B: Carthamus dentatus:

This species has not been reported from the West Azerbaijan province before and we have not been able to find it in any place other than the Sardasht area in this province. A representative plant of this annual species having purple flowers and its karyotype is presented in Fig. 3.

As can be seen, karyotype analysis has revealed 2n=20 chromosomes in which five pairs were metacentric, three pairs submetacentric and the remaining two pairs were subacrocentric (Table 2 and Fig. 4). The longest chromosome, No. 1, had a length of 1.78[micro]m and it was submetacentric and the shortest chromosome, No. 10, was 0.67 [micro]m and it was subacrocentric.

The average length of a chromosome in this species was calculated to be 1.06 [micro]m which is higher when compared with C. oxyacantha. However, similar to C. oxyacantha, two pairs of the chromosomes (No.1 and 2) had a satellite on the short arm, measuring 0.27 and 0.26 [micor]m in length, respectively. The total length of the chromosomes in one set of 10 was 10.63 [micro]m. Because of the similarity in the length of chromosomes No.5, 6 and 7 (Table 2), only eight groups of chromosomes can be observed in the karyotype formulae of this species as below:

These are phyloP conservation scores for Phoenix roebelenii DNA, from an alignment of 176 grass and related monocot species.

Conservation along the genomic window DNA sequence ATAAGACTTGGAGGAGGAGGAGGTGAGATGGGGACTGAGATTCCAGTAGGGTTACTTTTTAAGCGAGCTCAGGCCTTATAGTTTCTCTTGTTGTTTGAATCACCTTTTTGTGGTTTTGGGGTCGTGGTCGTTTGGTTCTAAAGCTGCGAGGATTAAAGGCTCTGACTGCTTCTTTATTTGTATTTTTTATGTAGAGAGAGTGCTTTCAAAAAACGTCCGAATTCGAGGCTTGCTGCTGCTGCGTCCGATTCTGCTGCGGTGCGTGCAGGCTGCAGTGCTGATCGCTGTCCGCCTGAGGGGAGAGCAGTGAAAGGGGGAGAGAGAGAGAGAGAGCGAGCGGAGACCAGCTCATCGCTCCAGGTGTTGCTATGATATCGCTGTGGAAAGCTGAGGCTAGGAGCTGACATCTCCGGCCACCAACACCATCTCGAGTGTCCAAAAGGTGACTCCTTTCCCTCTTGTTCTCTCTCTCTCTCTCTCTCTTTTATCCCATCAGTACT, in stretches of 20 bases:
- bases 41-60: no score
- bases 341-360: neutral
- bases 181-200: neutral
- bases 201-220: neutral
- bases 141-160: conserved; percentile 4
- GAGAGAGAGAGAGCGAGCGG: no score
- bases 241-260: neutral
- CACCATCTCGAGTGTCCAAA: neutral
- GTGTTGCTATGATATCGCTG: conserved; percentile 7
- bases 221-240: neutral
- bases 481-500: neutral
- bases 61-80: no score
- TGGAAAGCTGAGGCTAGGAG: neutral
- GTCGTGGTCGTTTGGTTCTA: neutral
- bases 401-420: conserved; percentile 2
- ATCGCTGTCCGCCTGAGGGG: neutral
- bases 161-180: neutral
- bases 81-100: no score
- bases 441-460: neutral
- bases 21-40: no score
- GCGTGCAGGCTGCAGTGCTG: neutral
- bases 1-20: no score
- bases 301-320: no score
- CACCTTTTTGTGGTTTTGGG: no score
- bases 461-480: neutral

K(n=10) = 1[] + 1[] + 1[B.sub.1.sup.m] + 1[] + 3[B.sub.3.sup.m] + 1[B.sub.4.sup.m] + 1[] + 1[B.sub.6s.sup.t]

C: Carthamus lanatus subsp.turkestanicus:

The annual species having yellow flowers may reach a height of 90 cm (Fig.5).

Mitotic spreads revealed its 2n=64 chromosomes which is an allohexaploid species with a genome formulae of [A.sub.1][A.sub.1][B.sub.1][B.sub.1]AA. The detection of the centromeric position and the measurement of arm lengths was found to be relatively difficult for some of the chromosomes and for this reason only the total length of the chromosomes are being reported here (Table 3).

However, the detection of chromosomal pairs was still possible and it is shown in order of diminishing length in Fig. 6.